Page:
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10

You must have a vintage Martin 1T because the newer ones have a tie bar bridge and don't use bridge pins at all. From your question: I tried seeing if it actually was small enough to even fit into space between the side of the hole and the side of the pin. It couldn't - it seemed to hang up on the bottom edge of the hole. That is what it is supposed ...


10

They're not normal. Normal is each of the two screws is level, for each string, so the string sits happily centrally on its saddle. there's far more chance of the lower screw dropping, than the higher one screwing upwards. Use of a small Allen wrench will solve the problem, and while you're at it, maybe the strings in question could end up lower than they ...


10

Optimum bridge position is all tied up with the position of the sound post (which can be moved) and the bass bar (which can't). There's also the matter of getting used to playing a fiddle with non-standard dimensions, which may be counter-productive. A new bridge isn't expensive. Treat the violin to one, and a set of standard weight strings.


9

The difference is that the nylon strings on the classical are all close to the same diameter, whereas on the steel string the diameter of the smallest string might be about 20% of the size of the diameter of the largest. This matters because the physics you have learned is simplified. Only string that have no thickness and no stiffness exactly fit the model,...


7

"Floyd Rose Licensed" basically just means that the manufacturer has paid a licensing fee to the Floyd Rose company so as to not infringe upon Floyd Rose's patents. The trem could be made of stale chewing gum; as long as it is based upon the Floyd Rose design, it must be licensed. So, chances are, if you bought a dirt-cheap trem on eBay, it's going to ...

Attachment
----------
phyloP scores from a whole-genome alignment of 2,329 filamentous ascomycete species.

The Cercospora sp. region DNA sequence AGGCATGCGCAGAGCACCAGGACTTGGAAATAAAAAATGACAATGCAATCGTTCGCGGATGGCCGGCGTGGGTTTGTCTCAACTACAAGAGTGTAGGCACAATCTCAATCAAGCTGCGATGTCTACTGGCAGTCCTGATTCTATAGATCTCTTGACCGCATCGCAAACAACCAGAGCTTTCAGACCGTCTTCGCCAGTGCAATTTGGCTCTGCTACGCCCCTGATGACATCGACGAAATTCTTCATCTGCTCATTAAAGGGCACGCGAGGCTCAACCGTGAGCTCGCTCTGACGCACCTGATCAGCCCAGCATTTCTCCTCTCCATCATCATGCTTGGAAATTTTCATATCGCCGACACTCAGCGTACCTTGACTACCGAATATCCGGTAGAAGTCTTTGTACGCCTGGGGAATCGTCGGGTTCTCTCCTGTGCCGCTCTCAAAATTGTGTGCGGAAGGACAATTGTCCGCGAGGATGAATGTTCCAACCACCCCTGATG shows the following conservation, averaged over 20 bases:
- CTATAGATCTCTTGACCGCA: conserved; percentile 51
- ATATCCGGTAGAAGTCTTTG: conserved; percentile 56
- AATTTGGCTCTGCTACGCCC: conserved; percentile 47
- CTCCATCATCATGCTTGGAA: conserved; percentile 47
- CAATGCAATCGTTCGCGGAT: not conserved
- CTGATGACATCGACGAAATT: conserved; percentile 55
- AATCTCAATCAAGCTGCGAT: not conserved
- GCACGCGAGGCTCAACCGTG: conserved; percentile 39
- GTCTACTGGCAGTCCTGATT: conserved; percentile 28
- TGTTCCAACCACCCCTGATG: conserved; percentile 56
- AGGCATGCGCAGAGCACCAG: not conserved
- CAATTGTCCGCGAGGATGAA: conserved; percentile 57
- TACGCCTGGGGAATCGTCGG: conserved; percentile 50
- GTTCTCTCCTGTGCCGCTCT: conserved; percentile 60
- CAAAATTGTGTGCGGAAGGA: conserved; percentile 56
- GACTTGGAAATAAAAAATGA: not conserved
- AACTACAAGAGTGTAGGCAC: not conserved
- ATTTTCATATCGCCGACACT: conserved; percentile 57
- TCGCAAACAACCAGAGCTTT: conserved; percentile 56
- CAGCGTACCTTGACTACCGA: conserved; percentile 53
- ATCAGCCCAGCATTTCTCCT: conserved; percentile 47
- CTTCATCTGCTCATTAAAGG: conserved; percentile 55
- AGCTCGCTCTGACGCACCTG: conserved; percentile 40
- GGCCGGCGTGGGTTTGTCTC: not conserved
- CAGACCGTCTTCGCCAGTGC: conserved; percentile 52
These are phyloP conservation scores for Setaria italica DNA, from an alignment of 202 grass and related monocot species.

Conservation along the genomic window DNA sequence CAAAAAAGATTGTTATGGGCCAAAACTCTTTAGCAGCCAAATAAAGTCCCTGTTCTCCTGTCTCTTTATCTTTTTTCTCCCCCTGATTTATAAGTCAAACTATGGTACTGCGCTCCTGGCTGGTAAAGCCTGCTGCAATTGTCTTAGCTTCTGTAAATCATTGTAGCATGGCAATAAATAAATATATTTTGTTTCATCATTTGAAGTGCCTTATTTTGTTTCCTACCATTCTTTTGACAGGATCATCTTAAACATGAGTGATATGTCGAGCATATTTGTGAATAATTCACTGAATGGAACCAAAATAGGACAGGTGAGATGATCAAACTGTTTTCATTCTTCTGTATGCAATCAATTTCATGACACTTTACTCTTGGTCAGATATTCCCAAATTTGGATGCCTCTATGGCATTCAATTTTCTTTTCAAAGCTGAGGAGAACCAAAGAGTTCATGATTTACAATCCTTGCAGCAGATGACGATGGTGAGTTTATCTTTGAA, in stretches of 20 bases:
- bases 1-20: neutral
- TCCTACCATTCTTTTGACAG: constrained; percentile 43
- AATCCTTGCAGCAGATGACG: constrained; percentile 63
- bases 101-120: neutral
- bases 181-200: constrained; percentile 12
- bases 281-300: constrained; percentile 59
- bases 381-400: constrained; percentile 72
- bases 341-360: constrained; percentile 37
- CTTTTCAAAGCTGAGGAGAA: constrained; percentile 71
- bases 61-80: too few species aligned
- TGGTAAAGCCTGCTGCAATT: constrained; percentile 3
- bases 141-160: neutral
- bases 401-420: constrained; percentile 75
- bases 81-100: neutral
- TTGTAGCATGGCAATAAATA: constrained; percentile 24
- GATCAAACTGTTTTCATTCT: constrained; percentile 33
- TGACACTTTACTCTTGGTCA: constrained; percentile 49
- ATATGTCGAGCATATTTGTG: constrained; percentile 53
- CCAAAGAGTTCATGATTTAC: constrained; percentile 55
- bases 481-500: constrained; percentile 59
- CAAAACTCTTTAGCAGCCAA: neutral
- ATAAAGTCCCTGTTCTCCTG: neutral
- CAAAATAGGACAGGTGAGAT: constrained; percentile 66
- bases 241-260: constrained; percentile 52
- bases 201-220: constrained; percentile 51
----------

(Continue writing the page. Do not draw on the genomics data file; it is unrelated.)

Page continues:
7

In my experience, having had 9 Floyd Rose / Kahler trem guitars over the last 30 years or so is that no, there is absolutely no point blocking the trem unless you really wanted a fixed bridge. Moving it can detune the guitar (although as you probably know, a locking nut really minimises this) and there are ways around this to keep it in tune with only minor ...


6

Generally, with a guitar in good condition, no. The only time I've detuned a guitar was when shipping one via air, where it might be in an unpressurized baggage compartment. I think the strings should be kept at pitch - but you should check and adjust them if they are getting sharp (which can happen with temperature and humidity changes.) If you play a ...


6

It shouldn't damage anything. However, it will make the strings slightly closer together and it may cause additional wear at the point the string goes over the saddle, since you are now causing a slight sideways angle. If you go through a few sets of strings and aren't breaking an unreasonable amount of strings because of it, you should be fine. A tiny ...


6

Unless you were tuning the strings well above the normal pitches for standard tuning (which you say you were not trying to do), this was caused by a defect with the guitar. Tuning a guitar up to standard pitch should not cause the bridge to come off. The defect may have been caused by previous attempts to tune the guitar strings too high, which causes ...


5